HOLLOWSTAR – Bannerman’s Bar Edinburgh (Concert Review)

Joe Bonson: Live Bannerman’s Bar

One of Britain’s new wave of classic rock Hollowstar came to Edinburgh to play Bannerman’s Bar on a Wednesday night. A very healthy crowd turned up to catch these young lads from down south of England and weren’t disappointed as the guys put on a hell of an impressive live performance. This was no mean feat having played about 7 shows in 8 days whilst traipsing around the UK on their holidays from their day jobs! Oh, the glamour of the rock n roll lifestyle! Vocalist Joe Bonson in an interview given to Decibel Geek before the show did say not to jump to conclusions when it comes to his vocal prowess till I personally had seen the show as he doesn’t hold back onstage and this was the last night. I can honestly say that if this is how good he is when knackered, then early on the tour he must be truly outstanding.

They played all 10 tracks from their self titled debut album (not in order of course) a couple from their EP Some Things Matter and one cover in the set. The pacing was very good with ebb and flow, rockier moments interspersed with more mellow moments to keep it all interesting for the crowd and allowing pacing for themselves too. In Joe they have an impressive frontman and singer, the band are solid and tight throughout with both guitarists Phil Haines and Tom Collett playing some classy solos with Phil being like an extra frontman, prowling the stage, throwing shapes and making lots of faces and eye contact with the audience and being a strong focal point. Drummer Jack Bonson (brother of vocalist/bassist) kept everything together, pounding the drums and grinning away (at least whenever I looked he seemed to be smiling).

The opener to the show was album opener “Take It All” which has a tad of an AC/DC Thunderstruck” about it before it kicks in properly. It allows the band to settle in and find their feet. It also kicks nicely warming the crowd up immediately. On “Down By The Water” they go all southern rock, almost outdoing the Americans at their own game. The vocals on this are quite husky, and in Bannerman’s they were even more husky with it being the last night. I thought it still sounded great. It made me think of Black Stone Cherry a tad.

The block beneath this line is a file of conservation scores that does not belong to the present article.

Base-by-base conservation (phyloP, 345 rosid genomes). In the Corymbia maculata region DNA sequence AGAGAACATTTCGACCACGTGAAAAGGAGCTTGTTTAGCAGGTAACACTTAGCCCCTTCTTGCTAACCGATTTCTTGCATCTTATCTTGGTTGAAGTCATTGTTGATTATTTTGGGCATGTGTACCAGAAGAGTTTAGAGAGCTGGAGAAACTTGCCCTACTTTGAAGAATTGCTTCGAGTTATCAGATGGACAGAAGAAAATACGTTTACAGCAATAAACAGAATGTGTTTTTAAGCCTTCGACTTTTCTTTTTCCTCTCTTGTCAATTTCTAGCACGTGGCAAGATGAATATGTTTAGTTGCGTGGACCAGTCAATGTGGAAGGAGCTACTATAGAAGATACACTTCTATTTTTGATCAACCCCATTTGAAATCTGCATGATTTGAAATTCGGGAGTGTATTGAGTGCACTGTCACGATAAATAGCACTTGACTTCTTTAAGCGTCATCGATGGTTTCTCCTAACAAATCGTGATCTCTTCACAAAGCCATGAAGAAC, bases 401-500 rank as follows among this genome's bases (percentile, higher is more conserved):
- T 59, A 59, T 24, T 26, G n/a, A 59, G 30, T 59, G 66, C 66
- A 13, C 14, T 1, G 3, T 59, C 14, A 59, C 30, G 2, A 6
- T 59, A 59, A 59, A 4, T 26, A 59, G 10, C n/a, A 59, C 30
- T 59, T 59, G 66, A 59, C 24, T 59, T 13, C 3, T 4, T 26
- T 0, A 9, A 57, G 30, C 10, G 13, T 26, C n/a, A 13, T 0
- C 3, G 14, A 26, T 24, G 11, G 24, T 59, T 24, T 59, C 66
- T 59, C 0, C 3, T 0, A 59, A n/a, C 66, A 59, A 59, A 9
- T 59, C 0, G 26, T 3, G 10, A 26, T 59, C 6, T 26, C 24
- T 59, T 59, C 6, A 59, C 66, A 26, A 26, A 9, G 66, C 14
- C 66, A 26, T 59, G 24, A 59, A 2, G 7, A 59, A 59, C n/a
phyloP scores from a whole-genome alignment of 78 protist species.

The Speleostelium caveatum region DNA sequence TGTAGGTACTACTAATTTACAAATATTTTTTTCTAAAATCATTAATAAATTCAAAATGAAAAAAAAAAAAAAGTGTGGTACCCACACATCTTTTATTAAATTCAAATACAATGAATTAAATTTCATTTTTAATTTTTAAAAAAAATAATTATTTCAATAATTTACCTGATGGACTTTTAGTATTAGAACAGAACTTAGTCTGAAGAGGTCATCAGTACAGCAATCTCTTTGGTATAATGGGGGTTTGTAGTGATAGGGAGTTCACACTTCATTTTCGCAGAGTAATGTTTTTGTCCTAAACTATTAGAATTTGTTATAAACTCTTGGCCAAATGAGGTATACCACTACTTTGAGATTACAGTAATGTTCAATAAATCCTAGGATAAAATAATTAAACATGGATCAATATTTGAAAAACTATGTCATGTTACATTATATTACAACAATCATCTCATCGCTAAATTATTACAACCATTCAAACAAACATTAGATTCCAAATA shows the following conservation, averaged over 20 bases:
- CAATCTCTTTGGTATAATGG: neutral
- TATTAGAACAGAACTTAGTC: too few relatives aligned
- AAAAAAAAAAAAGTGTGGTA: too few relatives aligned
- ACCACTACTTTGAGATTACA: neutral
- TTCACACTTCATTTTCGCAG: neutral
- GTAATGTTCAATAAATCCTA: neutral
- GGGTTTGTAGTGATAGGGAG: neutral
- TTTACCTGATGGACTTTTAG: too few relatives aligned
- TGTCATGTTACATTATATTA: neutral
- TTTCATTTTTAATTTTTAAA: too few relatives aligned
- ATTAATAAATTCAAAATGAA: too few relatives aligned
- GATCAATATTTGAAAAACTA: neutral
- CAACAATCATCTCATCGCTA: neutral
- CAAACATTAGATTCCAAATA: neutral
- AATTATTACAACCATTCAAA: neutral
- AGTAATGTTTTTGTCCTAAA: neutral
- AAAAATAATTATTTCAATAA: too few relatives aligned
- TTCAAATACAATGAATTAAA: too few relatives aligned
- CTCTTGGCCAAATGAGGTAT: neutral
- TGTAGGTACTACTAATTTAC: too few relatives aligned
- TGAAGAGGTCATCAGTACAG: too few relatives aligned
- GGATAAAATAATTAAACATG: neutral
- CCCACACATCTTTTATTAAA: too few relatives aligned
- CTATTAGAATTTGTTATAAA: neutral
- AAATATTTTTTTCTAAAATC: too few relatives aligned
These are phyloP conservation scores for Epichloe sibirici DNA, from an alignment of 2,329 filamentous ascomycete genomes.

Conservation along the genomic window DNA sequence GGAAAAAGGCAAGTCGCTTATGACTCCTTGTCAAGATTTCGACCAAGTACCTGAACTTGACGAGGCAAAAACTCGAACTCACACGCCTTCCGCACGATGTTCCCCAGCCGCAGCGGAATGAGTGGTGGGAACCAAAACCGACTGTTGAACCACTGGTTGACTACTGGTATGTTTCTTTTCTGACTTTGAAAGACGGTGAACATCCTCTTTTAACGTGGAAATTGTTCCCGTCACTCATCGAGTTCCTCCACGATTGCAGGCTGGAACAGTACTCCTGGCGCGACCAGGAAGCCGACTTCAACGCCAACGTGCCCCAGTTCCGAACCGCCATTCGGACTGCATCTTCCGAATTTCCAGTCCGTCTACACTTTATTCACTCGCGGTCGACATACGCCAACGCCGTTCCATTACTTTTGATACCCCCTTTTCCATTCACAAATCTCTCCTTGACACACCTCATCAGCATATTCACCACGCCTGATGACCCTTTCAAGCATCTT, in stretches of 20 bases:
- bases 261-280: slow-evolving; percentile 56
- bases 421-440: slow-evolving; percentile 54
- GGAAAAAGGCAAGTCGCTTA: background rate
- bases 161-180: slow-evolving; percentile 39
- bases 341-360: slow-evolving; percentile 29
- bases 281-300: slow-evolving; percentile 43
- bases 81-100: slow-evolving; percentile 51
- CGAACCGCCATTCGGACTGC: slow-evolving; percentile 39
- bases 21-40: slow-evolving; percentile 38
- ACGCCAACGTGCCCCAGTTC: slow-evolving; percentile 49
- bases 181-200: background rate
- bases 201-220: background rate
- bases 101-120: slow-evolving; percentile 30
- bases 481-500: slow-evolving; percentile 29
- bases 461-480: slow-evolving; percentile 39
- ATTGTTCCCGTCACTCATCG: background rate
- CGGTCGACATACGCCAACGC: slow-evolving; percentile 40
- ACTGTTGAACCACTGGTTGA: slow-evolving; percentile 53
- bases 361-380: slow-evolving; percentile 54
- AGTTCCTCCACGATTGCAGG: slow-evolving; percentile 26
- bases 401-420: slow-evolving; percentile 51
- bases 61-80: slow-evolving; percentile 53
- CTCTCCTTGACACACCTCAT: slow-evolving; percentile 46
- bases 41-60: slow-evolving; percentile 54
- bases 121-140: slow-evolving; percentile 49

Lay Down” was the first track from the EP that they played. It grooved beautifully. I could see folks moving along with it in the crowd. It is a quite a sexy type song, very danceable, with a huge chorus (like many of their tracks they know how to write an infectious chorus).

Phil Haines, Joe Bonson: Live

Between some of the songs, Joe chatted with the audience. Before “Invincible” he mentioned they had actually had stayed upstairs in the flat above the venue the night before (they drove up from Cambridge on the Tuesday, around 350 miles to play Edinburgh) and had gone out to find themselves in a bar just up the road watching a band that came on at 2 am. He called Edinburgh a city that never sleeps. He had a point.  The song itself has a bloody marvelous riff that kicks in after the choruses that sounded fantastic live. This is a slightly faster almost metallic track and one of their heaviest songs. Another heavier one is the politically inspired song “Money” which is all about greed, mixed with a touch of warfare and corruption and features a groovy riff during the chorus.